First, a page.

Equinix last week confirmed that it is indeed buying three data centers in Mexico from the telecommunications company Axtel. The announcement came a day after Bloomberg reported the deal was imminent.
The Redwood City, California-based global data center services giant has agreed to pay $175 million cash for the facilities, with Axtel retaining a minority stake. All three are carrier-neutral colocation sites and together generated about $21 million in revenue last year.
Emerging markets in Latin America, EMEA, and Asia are expected to see a big wave of data center growth, as hyperscale cloud platforms accelerate expansion of their infrastructure there. In some cases the cloud giants will build their own facilities in those markets (see Amazon Web Services’ Argentina announcement last week, or Google’s Poland announcement the week before). In other cases they will lease space from providers like Equinix. But regardless of how they expand their own building footprint, the customers they serve will need to connect to their networks, and those connections are increasingly done in facilities like Equinix’s.
Several recent moves by US-based data center providers show them positioning to benefit from this anticipated growth. Equinix last year partnered with a local ISP to build a data center in Oman and this year announced plans to build a facility in Seoul, its first in South Korea. Digital Realty in 2018 acquired Brazilian data center operator Ascenty and this July announced its entry into the Seoul market.
Equinix’s then CEO Steve Smith said in January 2018 that India and South Africa were also on the list (hello there, Google’s upcoming Lisbon-Cape Town subsea cable). Equinix also recently expanded capacity at its NAP of the Americas building in Miami, a crucial interconnection point for markets in Latin America and the Caribbean.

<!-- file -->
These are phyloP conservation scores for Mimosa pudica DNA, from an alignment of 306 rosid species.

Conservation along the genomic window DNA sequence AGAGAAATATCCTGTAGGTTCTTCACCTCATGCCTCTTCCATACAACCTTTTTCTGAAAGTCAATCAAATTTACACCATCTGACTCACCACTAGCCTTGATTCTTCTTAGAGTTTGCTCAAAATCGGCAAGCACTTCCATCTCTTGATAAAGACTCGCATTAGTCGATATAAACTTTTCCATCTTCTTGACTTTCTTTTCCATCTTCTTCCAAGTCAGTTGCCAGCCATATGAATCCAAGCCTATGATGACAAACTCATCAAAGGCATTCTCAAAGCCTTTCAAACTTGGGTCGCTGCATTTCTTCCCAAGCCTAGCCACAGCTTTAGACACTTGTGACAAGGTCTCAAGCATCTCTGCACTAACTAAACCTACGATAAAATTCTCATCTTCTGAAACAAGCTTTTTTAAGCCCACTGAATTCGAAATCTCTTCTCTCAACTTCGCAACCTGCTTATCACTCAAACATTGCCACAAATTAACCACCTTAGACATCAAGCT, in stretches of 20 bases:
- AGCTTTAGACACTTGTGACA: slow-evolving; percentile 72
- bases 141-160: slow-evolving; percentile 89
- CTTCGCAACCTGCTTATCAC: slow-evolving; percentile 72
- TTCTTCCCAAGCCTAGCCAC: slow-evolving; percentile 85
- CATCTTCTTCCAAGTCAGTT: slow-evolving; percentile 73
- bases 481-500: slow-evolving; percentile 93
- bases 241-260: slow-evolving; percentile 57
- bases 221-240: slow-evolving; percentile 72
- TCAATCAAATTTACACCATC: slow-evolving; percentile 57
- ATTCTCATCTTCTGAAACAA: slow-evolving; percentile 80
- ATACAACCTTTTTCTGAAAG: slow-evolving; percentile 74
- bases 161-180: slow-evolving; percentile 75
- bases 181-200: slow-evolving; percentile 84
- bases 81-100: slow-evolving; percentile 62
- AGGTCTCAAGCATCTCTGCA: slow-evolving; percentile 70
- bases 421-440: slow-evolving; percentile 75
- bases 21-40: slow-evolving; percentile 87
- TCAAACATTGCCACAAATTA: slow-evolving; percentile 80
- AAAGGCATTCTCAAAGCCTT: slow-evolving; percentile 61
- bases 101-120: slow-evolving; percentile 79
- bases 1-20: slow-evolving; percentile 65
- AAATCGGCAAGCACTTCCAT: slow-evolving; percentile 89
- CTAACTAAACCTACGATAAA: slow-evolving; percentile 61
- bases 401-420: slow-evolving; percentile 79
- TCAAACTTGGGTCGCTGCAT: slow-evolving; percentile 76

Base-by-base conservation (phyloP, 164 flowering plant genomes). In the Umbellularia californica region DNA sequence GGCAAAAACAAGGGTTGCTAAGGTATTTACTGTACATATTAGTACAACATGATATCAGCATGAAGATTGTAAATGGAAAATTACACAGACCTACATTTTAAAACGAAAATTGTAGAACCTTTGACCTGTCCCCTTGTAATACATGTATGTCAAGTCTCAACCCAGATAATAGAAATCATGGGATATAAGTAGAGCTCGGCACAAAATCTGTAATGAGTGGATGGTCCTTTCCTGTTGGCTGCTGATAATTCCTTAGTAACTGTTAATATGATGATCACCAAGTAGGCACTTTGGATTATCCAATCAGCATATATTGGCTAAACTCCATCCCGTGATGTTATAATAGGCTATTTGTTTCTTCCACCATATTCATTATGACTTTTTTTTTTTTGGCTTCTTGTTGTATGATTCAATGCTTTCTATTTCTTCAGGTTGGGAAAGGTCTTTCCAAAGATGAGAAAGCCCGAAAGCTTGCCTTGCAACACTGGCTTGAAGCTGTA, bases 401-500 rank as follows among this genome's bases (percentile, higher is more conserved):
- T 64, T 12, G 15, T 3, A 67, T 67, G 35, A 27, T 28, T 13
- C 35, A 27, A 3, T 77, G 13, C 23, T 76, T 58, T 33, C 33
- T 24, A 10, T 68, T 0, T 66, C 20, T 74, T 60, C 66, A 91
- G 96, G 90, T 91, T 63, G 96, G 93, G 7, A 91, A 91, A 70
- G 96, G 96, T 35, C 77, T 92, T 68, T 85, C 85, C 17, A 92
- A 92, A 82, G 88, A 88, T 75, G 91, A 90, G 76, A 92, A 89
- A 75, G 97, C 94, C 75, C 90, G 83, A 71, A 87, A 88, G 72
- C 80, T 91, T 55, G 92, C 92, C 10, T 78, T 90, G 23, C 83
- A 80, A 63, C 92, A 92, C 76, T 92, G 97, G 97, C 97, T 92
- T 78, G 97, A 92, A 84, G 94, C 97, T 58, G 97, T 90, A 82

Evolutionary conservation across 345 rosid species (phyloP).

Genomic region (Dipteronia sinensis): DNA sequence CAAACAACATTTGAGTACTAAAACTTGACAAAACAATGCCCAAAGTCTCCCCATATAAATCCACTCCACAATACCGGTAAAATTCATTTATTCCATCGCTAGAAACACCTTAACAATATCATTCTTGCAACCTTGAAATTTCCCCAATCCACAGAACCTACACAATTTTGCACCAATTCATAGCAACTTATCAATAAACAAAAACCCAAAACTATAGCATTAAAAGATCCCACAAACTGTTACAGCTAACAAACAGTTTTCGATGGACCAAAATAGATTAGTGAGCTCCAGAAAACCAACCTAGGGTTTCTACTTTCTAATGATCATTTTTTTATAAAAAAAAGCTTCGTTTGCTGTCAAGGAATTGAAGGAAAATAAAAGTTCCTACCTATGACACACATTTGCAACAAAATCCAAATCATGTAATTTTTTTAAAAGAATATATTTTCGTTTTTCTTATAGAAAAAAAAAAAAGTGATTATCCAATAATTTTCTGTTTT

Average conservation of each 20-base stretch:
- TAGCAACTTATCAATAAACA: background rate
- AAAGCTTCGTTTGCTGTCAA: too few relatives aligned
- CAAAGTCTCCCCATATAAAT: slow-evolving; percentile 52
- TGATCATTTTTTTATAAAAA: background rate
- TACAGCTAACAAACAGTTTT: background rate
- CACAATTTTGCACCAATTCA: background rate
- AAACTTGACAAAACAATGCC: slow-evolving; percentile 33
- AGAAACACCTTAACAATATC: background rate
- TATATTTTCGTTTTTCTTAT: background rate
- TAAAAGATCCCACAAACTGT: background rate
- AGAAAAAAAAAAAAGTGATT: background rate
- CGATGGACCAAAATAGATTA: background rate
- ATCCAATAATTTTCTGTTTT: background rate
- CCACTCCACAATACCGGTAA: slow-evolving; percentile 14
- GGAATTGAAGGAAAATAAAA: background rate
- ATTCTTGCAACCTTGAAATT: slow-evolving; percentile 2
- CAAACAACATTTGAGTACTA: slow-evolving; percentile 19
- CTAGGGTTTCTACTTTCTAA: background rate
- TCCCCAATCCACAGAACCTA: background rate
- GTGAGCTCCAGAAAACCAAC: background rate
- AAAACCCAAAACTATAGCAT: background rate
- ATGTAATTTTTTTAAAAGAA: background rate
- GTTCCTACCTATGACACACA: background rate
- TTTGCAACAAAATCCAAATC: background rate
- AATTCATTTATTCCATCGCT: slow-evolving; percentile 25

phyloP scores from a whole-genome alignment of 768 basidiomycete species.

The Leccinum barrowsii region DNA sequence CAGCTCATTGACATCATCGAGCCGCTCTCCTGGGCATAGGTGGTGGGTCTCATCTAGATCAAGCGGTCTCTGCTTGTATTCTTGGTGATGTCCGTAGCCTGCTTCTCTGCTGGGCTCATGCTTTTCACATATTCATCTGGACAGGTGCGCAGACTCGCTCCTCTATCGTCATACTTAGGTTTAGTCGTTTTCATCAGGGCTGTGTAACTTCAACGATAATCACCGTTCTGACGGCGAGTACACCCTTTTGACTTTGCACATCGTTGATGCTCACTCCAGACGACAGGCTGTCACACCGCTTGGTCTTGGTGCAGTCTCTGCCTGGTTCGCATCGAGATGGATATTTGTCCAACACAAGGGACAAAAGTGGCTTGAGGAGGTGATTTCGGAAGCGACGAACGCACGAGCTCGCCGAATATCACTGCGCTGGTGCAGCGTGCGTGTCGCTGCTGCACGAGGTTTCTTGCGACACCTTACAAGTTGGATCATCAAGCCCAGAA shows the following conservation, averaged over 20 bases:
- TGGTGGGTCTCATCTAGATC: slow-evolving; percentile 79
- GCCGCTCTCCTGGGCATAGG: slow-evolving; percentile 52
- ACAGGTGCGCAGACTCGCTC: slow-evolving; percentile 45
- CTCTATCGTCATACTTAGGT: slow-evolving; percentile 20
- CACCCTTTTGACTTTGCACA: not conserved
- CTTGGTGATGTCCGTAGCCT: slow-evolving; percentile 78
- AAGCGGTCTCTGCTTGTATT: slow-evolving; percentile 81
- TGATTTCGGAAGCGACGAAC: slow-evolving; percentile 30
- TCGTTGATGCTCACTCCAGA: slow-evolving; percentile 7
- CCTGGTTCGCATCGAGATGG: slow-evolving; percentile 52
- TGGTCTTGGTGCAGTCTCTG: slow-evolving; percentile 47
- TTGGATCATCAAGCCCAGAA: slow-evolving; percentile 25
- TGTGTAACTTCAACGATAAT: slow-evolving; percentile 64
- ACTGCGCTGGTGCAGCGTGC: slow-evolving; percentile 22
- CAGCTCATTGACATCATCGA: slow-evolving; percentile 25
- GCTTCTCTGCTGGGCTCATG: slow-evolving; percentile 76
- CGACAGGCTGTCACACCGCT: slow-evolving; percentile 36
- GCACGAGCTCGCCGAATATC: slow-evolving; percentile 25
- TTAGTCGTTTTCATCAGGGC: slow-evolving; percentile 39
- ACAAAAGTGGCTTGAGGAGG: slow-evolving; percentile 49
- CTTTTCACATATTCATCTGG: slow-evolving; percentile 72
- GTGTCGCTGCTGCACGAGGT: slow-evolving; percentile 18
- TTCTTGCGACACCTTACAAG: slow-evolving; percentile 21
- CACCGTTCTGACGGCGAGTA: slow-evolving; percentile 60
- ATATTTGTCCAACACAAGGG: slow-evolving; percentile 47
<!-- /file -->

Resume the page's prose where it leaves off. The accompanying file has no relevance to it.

In Mexico, Latin America’s second-largest economy, Equinix expects a boom in data center and interconnection services enabled by former president Enrique Peña Nieto’s 2013 antimonopoly telecommunications reform. Newly open competition in the country’s telecom markets creates opportunities for more service providers, businesses of the kind Equinix is best at serving.
“As a result [of the reform], Equinix believes there is uncaptured market demand in the region for interconnection and data center services if bandwidth requirements and end-user demand continue to increase as expected,” the company said in a statement.
The Axtel facilities are a good fit for Equinix’s model. Two of them, serving the Mexico City metro, are in Querétaro, each home to five network service providers. The third, in Monterrey, is a “key connectivity gateway between the US and Mexico” and hosts 10 service providers.